WITH today’s high education, high income and high exposure to culture comes a simultaneously high level of taste, particularly in fashion. Without wanting to be seen as basic or “unfashionable”, there is no question that, if possible, consumers will opt to buy luxury and high quality products in order to fit in with social classes and standards, and to prove that they are knowledgeable and up-to-date with the latest trends. Naturally, it is with this high taste, and the luxury items that come with it, that reaffirms the different social circles and statuses that exist in society today. As Bourdieu states, taste doesn’t just classify an object, but rather, it ‘classifies the classifier’ (Bourdieu 1984, p 6).
Consumers who desire social credibility, based on taste, can be seen embodying the concept of ‘cultural capital’, which Leiss describes as ‘one’s body of taste and the rewards that come with it’ (Leiss 2005, p 520). This assumes that the consumer has invested time and money to acquire esteemed products that showcase their wealth, education and participation in leisurely and cultural activities – all elements that society have come to value. Therefore, it makes sense that advertisers have learnt to target such a segment, as these are the people seen as trendsetters and the people who care about buying the next big thing, no matter the price tag.
As a result, advertising presents high cultural capital as something to strive for. This is most evident in fashion and high-culture magazines in which it is difficult not to find a high-production advertisement selling a unique, individualistic and luxury item. For example, the black and white Alexander Wang advertisement (see above) in Interview magazine in which a questionably feminine model pictured naked, with minimal makeup and messy hair, wears elaborate Alexander Wang shoes. This presents an androgynous advertisement that could only make sense in the context where high cultural capital is present – i.e. where the consumer’s ability to interpret this advertisement as art and to translate the products into everyday use separates those with high cultural capital and those lacking. As Bourdieu explains:
“To the socially recognised hierarchy of the arts, and within each of them, of genres, schools or periods, corresponds a social hierarchy of the consumers” (Bourdieu 1984, p 1).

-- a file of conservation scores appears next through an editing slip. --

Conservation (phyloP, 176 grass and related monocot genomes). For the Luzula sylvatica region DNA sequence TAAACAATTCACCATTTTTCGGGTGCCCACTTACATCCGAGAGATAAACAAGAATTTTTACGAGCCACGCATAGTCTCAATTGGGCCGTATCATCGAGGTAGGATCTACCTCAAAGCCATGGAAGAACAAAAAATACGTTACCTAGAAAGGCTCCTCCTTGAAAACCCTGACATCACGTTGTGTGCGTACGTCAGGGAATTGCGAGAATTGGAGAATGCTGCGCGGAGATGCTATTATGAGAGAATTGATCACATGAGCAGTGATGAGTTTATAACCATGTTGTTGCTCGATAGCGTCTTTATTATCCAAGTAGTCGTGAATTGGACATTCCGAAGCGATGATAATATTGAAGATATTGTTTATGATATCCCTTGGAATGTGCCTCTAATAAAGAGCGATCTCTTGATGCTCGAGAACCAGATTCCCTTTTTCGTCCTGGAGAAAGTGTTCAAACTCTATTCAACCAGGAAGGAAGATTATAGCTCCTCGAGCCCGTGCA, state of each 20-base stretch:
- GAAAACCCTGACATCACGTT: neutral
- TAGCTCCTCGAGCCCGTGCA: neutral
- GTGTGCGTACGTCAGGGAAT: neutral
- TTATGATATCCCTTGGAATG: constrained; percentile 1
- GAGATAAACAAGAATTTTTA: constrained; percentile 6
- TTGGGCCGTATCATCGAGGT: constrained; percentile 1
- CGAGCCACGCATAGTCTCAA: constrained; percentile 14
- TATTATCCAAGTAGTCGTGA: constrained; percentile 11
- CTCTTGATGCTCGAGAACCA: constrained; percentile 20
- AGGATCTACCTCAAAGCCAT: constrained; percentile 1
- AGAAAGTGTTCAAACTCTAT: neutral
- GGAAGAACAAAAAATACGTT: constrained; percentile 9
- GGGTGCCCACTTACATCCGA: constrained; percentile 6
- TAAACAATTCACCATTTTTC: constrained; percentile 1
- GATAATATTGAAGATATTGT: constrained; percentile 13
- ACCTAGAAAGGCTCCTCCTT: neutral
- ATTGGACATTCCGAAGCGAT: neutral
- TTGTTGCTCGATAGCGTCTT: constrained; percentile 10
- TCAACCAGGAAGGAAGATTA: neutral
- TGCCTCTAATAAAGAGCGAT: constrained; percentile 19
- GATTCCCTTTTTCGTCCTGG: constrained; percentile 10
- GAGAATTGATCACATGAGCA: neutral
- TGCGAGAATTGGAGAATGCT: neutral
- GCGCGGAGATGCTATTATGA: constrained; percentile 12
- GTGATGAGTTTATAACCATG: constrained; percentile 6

This look would never be replicated in public, and if it were, it would be met with shock and confusion. Those that can decode the art within the advertisement accordingly, although not in flashy or overt means, are thought to maintain high cultural capital and “good” taste. Therefore, those who do not have the knowledge or means to live a high cultural capital lifestyle are often excluded and seen as inferior.
The consumption patterns for those who have low cultural capital often show a mainstream, cheap, and very accessible lifestyle. Yet, in a 2013 commercial by Sears, the insecurities of low cultural capital are displayed and overcome, blurring the reality of what “good” taste actually is.
As seen in the commercial, a woman is asked where she bought her outfit. Her shy and seemingly embarrassed response to reveal that she got her outfit from, god forbid, Sears, is quite evident. However, as the commercial continues she becomes increasingly confident and excited about her mainstream purchase, and thus her low cultural capital, to the point where she is telling everyone, whether they asked her the question or not.
Typically, this behaviour would be seen with luxury items; it is not the consumer norm for cultural capital to see stores such as Sears (or equivalent stores such as Target and Kmart) bragged about. This commercial has called out the large bias we have towards high cultural capital and expressed the ridiculous insecurities many feel when buying from an average and conventional store.
Bourdieu, P 1984, ‘Introduction’ in Distinction: A Social Critique of the Judgment of Taste, Routledge, London, Melbourne.
Leiss, W 2005, Social Communication in Advertising: Consumption in the Mediated Marketplace (3rd Ed.) Jacqueline Botterill, Routledge, New York.
Youtube 2013, Sears Commercial 2013 – Where’d She Get It’, viewed 11 September 2015, < http://www.youtube.com/watch?feature=player_embedded&v=ym0AA1YfGEA>.